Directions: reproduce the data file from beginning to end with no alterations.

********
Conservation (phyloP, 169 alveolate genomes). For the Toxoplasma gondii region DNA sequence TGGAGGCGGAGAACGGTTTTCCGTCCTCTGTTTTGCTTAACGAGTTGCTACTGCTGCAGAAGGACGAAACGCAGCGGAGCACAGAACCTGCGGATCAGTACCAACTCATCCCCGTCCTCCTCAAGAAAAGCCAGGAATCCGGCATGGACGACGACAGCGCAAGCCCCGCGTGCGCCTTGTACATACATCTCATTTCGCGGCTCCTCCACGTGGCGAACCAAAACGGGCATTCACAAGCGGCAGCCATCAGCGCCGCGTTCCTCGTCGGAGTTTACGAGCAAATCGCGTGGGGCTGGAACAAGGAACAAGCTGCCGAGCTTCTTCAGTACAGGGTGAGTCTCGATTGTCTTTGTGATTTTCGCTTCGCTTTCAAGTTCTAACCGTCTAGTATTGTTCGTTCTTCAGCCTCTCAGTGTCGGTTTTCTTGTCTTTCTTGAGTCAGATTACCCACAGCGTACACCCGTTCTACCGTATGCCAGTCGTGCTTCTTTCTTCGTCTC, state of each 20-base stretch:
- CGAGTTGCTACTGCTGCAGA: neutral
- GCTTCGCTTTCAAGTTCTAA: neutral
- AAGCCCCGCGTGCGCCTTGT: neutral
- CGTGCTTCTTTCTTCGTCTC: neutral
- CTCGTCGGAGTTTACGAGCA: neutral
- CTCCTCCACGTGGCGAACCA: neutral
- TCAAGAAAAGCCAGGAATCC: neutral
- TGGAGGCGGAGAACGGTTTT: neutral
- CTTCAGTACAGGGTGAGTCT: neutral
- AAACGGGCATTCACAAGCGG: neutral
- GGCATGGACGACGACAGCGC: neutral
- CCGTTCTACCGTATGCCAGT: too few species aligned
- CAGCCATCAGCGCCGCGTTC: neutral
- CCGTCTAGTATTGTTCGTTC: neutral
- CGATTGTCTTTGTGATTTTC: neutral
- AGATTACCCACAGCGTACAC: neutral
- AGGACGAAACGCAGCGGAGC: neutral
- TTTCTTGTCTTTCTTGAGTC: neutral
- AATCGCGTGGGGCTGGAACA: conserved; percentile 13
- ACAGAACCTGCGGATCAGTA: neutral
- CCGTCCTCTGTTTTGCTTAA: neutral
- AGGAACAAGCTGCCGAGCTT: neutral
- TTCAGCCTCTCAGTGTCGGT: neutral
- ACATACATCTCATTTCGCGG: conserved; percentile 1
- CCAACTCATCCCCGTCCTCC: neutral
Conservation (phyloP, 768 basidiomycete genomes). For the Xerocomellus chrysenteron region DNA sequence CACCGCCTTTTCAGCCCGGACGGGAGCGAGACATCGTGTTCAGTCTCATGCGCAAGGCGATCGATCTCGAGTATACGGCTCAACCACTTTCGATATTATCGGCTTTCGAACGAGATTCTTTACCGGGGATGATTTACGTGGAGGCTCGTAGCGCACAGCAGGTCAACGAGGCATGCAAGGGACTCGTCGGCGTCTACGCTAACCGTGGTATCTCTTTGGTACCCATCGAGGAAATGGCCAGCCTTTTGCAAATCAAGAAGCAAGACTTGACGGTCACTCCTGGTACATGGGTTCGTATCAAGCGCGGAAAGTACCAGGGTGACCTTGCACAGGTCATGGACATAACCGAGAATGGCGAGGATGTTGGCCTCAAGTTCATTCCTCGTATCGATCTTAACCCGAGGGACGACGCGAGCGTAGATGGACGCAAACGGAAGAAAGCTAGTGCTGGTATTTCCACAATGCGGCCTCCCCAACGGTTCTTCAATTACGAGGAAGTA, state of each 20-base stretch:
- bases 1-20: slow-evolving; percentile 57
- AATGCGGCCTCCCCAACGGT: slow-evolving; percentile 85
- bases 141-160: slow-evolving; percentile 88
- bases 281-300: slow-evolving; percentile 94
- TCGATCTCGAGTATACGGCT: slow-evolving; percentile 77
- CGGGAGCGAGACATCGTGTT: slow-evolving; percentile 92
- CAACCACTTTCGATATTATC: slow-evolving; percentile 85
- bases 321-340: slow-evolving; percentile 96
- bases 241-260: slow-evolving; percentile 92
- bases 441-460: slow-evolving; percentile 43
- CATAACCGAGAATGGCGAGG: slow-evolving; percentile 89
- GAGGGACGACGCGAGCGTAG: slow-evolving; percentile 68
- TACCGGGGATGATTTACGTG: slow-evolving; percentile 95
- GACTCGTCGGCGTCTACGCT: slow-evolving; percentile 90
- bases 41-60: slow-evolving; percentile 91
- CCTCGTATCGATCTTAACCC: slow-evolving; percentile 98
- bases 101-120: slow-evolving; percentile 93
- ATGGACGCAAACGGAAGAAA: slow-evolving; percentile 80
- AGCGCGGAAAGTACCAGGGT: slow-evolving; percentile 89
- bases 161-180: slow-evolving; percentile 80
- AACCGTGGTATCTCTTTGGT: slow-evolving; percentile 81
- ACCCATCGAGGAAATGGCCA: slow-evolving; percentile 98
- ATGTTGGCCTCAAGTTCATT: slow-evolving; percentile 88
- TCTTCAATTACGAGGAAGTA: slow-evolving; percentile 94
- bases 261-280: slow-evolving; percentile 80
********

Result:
Conservation (phyloP, 169 alveolate genomes). For the Toxoplasma gondii region DNA sequence TGGAGGCGGAGAACGGTTTTCCGTCCTCTGTTTTGCTTAACGAGTTGCTACTGCTGCAGAAGGACGAAACGCAGCGGAGCACAGAACCTGCGGATCAGTACCAACTCATCCCCGTCCTCCTCAAGAAAAGCCAGGAATCCGGCATGGACGACGACAGCGCAAGCCCCGCGTGCGCCTTGTACATACATCTCATTTCGCGGCTCCTCCACGTGGCGAACCAAAACGGGCATTCACAAGCGGCAGCCATCAGCGCCGCGTTCCTCGTCGGAGTTTACGAGCAAATCGCGTGGGGCTGGAACAAGGAACAAGCTGCCGAGCTTCTTCAGTACAGGGTGAGTCTCGATTGTCTTTGTGATTTTCGCTTCGCTTTCAAGTTCTAACCGTCTAGTATTGTTCGTTCTTCAGCCTCTCAGTGTCGGTTTTCTTGTCTTTCTTGAGTCAGATTACCCACAGCGTACACCCGTTCTACCGTATGCCAGTCGTGCTTCTTTCTTCGTCTC, state of each 20-base stretch:
- CGAGTTGCTACTGCTGCAGA: neutral
- GCTTCGCTTTCAAGTTCTAA: neutral
- AAGCCCCGCGTGCGCCTTGT: neutral
- CGTGCTTCTTTCTTCGTCTC: neutral
- CTCGTCGGAGTTTACGAGCA: neutral
- CTCCTCCACGTGGCGAACCA: neutral
- TCAAGAAAAGCCAGGAATCC: neutral
- TGGAGGCGGAGAACGGTTTT: neutral
- CTTCAGTACAGGGTGAGTCT: neutral
- AAACGGGCATTCACAAGCGG: neutral
- GGCATGGACGACGACAGCGC: neutral
- CCGTTCTACCGTATGCCAGT: too few species aligned
- CAGCCATCAGCGCCGCGTTC: neutral
- CCGTCTAGTATTGTTCGTTC: neutral
- CGATTGTCTTTGTGATTTTC: neutral
- AGATTACCCACAGCGTACAC: neutral
- AGGACGAAACGCAGCGGAGC: neutral
- TTTCTTGTCTTTCTTGAGTC: neutral
- AATCGCGTGGGGCTGGAACA: conserved; percentile 13
- ACAGAACCTGCGGATCAGTA: neutral
- CCGTCCTCTGTTTTGCTTAA: neutral
- AGGAACAAGCTGCCGAGCTT: neutral
- TTCAGCCTCTCAGTGTCGGT: neutral
- ACATACATCTCATTTCGCGG: conserved; percentile 1
- CCAACTCATCCCCGTCCTCC: neutral
Conservation (phyloP, 768 basidiomycete genomes). For the Xerocomellus chrysenteron region DNA sequence CACCGCCTTTTCAGCCCGGACGGGAGCGAGACATCGTGTTCAGTCTCATGCGCAAGGCGATCGATCTCGAGTATACGGCTCAACCACTTTCGATATTATCGGCTTTCGAACGAGATTCTTTACCGGGGATGATTTACGTGGAGGCTCGTAGCGCACAGCAGGTCAACGAGGCATGCAAGGGACTCGTCGGCGTCTACGCTAACCGTGGTATCTCTTTGGTACCCATCGAGGAAATGGCCAGCCTTTTGCAAATCAAGAAGCAAGACTTGACGGTCACTCCTGGTACATGGGTTCGTATCAAGCGCGGAAAGTACCAGGGTGACCTTGCACAGGTCATGGACATAACCGAGAATGGCGAGGATGTTGGCCTCAAGTTCATTCCTCGTATCGATCTTAACCCGAGGGACGACGCGAGCGTAGATGGACGCAAACGGAAGAAAGCTAGTGCTGGTATTTCCACAATGCGGCCTCCCCAACGGTTCTTCAATTACGAGGAAGTA, state of each 20-base stretch:
- bases 1-20: slow-evolving; percentile 57
- AATGCGGCCTCCCCAACGGT: slow-evolving; percentile 85
- bases 141-160: slow-evolving; percentile 88
- bases 281-300: slow-evolving; percentile 94
- TCGATCTCGAGTATACGGCT: slow-evolving; percentile 77
- CGGGAGCGAGACATCGTGTT: slow-evolving; percentile 92
- CAACCACTTTCGATATTATC: slow-evolving; percentile 85
- bases 321-340: slow-evolving; percentile 96
- bases 241-260: slow-evolving; percentile 92
- bases 441-460: slow-evolving; percentile 43
- CATAACCGAGAATGGCGAGG: slow-evolving; percentile 89
- GAGGGACGACGCGAGCGTAG: slow-evolving; percentile 68
- TACCGGGGATGATTTACGTG: slow-evolving; percentile 95
- GACTCGTCGGCGTCTACGCT: slow-evolving; percentile 90
- bases 41-60: slow-evolving; percentile 91
- CCTCGTATCGATCTTAACCC: slow-evolving; percentile 98
- bases 101-120: slow-evolving; percentile 93
- ATGGACGCAAACGGAAGAAA: slow-evolving; percentile 80
- AGCGCGGAAAGTACCAGGGT: slow-evolving; percentile 89
- bases 161-180: slow-evolving; percentile 80
- AACCGTGGTATCTCTTTGGT: slow-evolving; percentile 81
- ACCCATCGAGGAAATGGCCA: slow-evolving; percentile 98
- ATGTTGGCCTCAAGTTCATT: slow-evolving; percentile 88
- TCTTCAATTACGAGGAAGTA: slow-evolving; percentile 94
- bases 261-280: slow-evolving; percentile 80